MSRP: $899; obsessionbows.com
Specs: 33.25-inch axle-to-axle; 6.75-inch brace height; 4.2 pounds; 335 IBO
Here’s what I said last year about Prime’s 2013 flagship, the Impact: “This would be one hell of a bow if it wasn’t such a club.” Well, the Alloy, which shoots very much like the Impact but is a little shorter and significantly lighter, is not a club. As so therefore, it is a hell of bow. Of course, the other companies have stepped up their game, too. But this is a major improvement in my opinion.
Hits: Smooth draw cycle, good valley, great back wall, and smooth shooting. Last year, all of our tester shot the Prime bow well, and there’s no reason to think the Alloy wouldn’t be just as accurate.
Misses: It doesn’t really blow you away in any one regard, especially speed. But then again, a good hunting bow doesn’t really have to.
What Else You Should Know: If you go to your dealer, take the Alloy off the rack, and don’t like the way it feels, just ask the shop pro to remove the grip. Then see what you think. To me, it makes the bow feel much more trim and sprightly.
MSRP: Starting at $999: G5prime.com
Specs: 33.25-inch axle-to-axle; 5.25-inch brace height; 4.1 pounds; 370 IBO
This, as I say in the video, is the fastest hunting bow ever made. So while the DNA SP (see below) is PSE’s new flagship intended for the majority of shooters, the Full Throttle generated a lot more buzz at the show. Like all the X-Force bows since the original model began the latest round of speeds wars, this is an impressive machine—precisely engineered, solidly built, and I suspect, very accurate. It all boils down to this: Can you handle it?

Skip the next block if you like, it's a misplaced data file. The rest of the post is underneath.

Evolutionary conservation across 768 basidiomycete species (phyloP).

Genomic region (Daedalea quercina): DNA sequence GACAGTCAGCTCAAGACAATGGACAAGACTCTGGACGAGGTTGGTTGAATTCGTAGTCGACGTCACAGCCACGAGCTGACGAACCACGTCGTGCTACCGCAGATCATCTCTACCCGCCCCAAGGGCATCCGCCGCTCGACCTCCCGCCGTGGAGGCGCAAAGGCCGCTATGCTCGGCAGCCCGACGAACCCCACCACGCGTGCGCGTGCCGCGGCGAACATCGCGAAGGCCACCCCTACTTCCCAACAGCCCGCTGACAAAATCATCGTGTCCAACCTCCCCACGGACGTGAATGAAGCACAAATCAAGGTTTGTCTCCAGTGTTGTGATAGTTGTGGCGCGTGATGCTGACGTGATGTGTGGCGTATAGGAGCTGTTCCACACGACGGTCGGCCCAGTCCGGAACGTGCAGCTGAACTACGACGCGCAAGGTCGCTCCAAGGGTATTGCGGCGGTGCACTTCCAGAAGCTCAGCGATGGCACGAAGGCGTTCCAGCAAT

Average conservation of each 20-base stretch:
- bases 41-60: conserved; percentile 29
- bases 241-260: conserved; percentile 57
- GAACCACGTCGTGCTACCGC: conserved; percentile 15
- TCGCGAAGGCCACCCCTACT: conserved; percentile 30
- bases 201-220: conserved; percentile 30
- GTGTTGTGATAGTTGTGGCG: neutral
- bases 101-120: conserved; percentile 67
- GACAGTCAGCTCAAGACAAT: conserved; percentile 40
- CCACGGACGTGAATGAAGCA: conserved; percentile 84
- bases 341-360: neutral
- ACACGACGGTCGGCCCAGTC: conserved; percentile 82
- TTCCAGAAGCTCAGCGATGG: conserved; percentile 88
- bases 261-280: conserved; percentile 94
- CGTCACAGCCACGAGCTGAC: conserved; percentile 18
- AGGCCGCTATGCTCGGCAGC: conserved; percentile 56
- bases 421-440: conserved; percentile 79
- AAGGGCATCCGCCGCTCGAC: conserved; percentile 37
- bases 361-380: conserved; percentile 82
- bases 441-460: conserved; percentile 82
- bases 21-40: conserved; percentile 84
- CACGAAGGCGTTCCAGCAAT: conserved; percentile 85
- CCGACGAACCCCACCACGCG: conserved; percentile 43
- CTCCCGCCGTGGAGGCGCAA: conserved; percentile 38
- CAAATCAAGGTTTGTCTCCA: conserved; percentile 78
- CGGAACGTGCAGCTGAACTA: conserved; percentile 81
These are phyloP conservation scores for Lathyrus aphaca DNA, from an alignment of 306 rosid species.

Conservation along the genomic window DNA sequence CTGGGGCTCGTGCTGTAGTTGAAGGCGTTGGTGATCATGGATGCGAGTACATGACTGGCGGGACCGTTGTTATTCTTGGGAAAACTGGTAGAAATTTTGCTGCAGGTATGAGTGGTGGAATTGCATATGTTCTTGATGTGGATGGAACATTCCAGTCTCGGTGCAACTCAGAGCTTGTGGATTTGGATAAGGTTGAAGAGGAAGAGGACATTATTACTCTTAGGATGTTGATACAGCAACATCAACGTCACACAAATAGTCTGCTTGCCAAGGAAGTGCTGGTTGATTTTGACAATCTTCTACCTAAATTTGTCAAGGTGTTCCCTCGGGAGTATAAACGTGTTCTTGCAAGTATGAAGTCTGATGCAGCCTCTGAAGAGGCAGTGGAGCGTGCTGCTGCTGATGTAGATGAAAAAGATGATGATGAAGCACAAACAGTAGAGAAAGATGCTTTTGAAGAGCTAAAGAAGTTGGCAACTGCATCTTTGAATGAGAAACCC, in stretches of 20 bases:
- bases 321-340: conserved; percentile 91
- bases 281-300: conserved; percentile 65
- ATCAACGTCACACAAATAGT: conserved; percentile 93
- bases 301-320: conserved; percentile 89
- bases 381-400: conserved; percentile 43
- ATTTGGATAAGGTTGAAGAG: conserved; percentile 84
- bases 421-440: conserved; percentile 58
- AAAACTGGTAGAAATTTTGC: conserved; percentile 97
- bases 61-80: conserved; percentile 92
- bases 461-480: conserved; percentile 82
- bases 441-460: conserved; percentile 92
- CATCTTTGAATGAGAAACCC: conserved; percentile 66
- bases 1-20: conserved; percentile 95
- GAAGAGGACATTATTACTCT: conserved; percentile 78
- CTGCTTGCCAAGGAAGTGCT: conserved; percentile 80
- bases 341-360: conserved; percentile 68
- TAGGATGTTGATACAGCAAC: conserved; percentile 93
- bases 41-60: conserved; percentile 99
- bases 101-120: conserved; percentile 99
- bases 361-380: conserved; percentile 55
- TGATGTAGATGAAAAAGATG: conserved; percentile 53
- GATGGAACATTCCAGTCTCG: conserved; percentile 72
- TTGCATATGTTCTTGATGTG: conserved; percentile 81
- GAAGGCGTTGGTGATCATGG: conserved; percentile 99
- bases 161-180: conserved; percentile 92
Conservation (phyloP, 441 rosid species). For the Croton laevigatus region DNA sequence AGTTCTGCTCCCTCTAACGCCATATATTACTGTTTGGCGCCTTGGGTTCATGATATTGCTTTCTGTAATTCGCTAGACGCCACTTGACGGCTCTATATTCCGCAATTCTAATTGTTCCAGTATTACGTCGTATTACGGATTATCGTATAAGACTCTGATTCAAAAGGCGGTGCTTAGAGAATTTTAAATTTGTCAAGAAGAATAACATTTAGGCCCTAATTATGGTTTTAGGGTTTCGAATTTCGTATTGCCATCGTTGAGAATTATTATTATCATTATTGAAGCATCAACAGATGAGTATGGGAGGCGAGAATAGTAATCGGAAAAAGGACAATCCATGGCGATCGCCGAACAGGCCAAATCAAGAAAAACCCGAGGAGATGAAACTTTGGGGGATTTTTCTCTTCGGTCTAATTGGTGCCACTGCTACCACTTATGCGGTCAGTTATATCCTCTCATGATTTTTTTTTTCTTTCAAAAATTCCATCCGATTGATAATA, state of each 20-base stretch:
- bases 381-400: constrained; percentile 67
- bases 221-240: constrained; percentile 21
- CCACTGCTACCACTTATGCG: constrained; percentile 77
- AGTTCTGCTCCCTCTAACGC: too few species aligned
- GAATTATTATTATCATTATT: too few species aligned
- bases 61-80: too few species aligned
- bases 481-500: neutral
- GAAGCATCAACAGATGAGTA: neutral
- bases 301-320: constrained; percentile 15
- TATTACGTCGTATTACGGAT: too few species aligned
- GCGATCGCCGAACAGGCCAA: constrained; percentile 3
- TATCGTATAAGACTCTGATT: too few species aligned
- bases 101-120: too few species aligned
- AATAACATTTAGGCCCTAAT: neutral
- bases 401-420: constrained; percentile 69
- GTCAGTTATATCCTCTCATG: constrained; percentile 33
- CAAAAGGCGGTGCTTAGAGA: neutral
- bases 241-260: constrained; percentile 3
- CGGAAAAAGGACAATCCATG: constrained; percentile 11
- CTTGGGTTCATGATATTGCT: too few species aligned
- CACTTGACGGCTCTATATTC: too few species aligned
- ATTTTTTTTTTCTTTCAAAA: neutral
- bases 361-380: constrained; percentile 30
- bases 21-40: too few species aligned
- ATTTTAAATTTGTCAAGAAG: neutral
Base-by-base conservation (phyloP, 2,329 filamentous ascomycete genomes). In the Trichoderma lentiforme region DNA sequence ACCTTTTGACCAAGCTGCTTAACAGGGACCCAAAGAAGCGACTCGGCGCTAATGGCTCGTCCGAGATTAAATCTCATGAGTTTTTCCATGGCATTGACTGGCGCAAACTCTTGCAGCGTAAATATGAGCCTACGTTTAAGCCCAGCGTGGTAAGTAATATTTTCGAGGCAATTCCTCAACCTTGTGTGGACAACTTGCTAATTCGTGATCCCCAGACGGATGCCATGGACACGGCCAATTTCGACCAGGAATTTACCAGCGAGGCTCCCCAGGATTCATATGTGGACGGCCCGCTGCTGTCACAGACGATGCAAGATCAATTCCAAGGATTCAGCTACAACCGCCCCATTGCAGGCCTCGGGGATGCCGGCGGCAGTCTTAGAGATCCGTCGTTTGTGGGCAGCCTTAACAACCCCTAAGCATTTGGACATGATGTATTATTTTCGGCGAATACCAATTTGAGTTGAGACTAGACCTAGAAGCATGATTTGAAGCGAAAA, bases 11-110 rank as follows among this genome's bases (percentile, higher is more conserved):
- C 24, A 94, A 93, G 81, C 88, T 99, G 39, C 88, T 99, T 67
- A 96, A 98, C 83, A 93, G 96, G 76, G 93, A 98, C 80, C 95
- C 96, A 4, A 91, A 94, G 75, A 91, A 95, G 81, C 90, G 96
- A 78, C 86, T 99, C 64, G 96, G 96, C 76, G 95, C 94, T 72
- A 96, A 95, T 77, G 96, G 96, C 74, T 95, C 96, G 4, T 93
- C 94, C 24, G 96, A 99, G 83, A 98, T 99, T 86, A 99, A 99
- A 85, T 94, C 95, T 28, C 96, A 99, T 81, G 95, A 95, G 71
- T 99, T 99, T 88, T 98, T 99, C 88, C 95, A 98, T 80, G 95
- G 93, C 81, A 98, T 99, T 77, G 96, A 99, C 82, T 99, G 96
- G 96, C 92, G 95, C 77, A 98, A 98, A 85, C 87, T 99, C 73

Hits: Outrageous speed. It seemed pretty quiet and vibration free for so fast a bow.
Misses: Zero valley—although I don’t know that you can really call this a miss. It’s simply the way these bows are designed. You are either used to it and don’t mind, or you hate it.
What Else You Should Know: The Full Throttle is for the speed freaks. They’ll love it. But most shooters should look at the new DNA SP. When we tested last year’s DNA, it lost points because it, too, had no valley. The SP, which stands for Smooth Pull, addresses that. At 345, you only loose 7 fps from last year’s DNA, but this one is definitely easier to shoot. And at $899, it’s priced on the low end of the new flagships.
MSRP: $1,099; pse-archery.com
Specs: 32-inch axle-to-axle; 7-inch brace height; 4 pounds; 335 IBO
Like most of Strother’s recent offerings, the Vital strikes me as a heck of good all-around hunting bow. This year’s flagship has a new limb pocket designed to add strength and integrity and a new cam system. But from what I could tell, it shoots much like last year’s flagship, which a good thing. This is also a sharp-looking bow. The riser is simple and classy with a nice fit and finish.
Hits: Very nice draw cycle, good valley, decent speed, smooth shooting.
Misses: As I say in the video, there isn’t much that’s negative to say. The one at the show seemed a little louder than other bows—but that doesn’t mean much.
What Else You Should Know: The Vital I shot at the show was totally bare, whereas many other models there had stabilizers or dampeners, which, of course, could account for whatever extra noise I heard.
MSRP: $899; strotherarchery.com